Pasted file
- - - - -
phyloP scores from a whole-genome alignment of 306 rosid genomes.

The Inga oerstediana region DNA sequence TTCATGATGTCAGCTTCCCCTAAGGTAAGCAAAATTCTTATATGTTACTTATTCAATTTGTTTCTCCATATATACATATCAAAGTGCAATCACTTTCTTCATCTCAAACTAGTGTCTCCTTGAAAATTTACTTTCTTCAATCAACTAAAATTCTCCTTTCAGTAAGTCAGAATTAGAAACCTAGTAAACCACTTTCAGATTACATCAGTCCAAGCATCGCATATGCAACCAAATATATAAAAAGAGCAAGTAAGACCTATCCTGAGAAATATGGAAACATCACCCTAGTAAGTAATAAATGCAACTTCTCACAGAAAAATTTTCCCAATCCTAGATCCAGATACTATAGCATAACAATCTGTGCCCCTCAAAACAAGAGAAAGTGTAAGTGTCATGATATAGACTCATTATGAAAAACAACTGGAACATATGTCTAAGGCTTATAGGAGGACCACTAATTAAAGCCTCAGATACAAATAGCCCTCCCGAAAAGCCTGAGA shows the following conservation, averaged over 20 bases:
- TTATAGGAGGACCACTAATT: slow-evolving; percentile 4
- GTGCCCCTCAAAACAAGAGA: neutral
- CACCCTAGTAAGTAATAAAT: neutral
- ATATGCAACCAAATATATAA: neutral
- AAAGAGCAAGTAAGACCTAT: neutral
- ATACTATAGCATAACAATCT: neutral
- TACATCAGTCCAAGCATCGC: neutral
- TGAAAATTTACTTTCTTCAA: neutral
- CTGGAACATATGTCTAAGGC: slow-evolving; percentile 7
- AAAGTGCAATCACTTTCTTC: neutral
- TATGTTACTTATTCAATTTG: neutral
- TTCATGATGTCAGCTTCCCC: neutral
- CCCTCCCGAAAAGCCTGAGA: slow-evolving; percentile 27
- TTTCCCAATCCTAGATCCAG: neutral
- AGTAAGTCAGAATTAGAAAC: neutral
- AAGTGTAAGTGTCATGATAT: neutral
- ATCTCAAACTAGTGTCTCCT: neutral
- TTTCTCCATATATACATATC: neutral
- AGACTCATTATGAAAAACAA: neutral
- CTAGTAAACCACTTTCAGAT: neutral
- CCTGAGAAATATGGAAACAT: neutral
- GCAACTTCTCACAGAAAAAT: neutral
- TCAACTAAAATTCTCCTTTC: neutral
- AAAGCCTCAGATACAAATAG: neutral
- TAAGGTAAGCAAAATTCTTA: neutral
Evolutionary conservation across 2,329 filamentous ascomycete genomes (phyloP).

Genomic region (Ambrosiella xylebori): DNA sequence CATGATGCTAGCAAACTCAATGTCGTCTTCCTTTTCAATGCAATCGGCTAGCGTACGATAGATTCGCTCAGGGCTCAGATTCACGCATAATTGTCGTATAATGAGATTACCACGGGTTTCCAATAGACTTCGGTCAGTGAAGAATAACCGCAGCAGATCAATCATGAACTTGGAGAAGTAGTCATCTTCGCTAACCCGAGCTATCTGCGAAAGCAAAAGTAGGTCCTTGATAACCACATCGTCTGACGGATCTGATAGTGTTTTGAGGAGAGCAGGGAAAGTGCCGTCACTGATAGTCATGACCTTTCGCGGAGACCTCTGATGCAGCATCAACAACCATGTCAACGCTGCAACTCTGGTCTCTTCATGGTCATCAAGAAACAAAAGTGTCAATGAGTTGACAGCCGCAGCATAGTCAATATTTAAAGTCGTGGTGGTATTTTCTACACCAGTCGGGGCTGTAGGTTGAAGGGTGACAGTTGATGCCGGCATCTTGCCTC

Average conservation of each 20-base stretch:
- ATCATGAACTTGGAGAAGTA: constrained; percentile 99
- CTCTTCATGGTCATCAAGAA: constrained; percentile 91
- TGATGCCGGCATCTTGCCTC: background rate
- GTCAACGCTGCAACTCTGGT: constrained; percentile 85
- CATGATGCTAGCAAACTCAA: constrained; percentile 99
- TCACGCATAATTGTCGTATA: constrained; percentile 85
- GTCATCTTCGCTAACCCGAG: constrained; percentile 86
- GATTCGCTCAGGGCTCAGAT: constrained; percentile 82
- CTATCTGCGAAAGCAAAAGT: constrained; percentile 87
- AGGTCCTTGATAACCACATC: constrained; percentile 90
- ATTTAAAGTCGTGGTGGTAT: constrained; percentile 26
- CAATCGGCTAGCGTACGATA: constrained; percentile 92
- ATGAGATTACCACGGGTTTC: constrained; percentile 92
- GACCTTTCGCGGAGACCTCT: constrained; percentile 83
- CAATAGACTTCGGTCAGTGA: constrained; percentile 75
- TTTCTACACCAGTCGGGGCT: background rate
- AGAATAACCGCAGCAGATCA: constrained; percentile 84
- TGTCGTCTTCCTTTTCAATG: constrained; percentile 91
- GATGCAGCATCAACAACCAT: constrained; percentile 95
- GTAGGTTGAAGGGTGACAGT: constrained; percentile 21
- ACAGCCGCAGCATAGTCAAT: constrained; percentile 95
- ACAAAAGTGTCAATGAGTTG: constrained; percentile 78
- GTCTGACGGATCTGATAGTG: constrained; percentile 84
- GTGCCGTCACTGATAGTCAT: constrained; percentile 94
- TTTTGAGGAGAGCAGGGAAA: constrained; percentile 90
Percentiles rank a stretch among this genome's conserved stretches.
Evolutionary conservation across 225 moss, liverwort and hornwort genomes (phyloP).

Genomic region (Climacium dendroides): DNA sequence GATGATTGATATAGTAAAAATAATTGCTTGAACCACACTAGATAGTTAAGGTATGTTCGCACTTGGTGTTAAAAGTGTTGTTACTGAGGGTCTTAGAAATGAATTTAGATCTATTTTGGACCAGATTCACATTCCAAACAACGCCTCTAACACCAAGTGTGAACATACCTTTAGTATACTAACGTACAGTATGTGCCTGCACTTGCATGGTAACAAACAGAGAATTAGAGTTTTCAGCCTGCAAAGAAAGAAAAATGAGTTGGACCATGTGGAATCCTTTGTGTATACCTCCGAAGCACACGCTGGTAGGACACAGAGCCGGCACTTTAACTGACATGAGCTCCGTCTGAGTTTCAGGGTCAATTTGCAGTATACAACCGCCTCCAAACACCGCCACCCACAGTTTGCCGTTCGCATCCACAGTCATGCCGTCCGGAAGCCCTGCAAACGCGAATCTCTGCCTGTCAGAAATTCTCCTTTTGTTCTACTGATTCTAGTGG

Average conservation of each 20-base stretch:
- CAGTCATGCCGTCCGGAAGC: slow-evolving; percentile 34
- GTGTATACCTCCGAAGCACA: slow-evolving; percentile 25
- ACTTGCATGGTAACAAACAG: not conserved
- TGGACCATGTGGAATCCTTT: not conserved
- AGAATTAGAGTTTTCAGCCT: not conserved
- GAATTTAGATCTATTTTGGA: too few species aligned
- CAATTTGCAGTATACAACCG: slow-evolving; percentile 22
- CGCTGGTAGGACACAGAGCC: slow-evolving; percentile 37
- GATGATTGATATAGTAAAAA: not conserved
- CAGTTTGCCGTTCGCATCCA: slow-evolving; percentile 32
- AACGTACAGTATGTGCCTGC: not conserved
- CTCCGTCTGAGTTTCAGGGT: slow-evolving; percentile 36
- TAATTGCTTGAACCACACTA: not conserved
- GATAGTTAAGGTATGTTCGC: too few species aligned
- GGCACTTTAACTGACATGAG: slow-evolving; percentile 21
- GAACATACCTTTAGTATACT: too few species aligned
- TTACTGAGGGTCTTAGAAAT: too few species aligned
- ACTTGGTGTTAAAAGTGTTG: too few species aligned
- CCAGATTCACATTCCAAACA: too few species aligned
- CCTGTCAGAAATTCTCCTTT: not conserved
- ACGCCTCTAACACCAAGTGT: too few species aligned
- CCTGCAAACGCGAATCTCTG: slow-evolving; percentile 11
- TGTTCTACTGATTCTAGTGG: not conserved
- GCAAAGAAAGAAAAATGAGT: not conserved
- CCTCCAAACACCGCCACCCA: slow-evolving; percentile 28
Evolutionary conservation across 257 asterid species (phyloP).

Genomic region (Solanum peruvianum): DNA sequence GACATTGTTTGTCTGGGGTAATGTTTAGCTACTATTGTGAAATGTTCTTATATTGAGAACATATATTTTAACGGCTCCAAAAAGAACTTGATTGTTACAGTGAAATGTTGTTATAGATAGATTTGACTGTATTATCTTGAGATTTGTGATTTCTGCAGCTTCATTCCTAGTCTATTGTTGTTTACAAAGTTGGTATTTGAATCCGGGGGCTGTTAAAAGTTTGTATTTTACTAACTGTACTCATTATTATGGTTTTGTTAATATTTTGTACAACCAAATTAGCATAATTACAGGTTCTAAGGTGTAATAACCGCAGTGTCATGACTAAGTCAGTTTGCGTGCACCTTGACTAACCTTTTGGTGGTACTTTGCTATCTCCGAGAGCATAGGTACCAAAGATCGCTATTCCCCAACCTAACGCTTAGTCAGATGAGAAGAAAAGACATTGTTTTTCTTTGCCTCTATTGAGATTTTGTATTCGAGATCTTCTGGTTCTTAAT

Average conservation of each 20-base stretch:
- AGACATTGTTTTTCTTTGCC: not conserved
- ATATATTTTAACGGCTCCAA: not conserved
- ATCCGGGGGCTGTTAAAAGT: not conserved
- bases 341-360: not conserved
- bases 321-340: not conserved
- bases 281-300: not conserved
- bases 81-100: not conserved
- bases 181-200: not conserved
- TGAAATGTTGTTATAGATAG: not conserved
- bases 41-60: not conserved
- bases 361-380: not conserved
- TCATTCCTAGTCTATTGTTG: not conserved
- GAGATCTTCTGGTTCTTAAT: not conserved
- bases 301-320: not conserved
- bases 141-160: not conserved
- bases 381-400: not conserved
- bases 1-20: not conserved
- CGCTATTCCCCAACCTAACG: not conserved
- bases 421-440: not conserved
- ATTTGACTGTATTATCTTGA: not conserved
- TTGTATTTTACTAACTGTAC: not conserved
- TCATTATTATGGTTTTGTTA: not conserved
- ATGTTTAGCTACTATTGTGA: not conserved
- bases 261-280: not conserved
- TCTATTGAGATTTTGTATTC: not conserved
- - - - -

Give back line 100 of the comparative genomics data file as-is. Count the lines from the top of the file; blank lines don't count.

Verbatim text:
- GAGATCTTCTGGTTCTTAAT: not conserved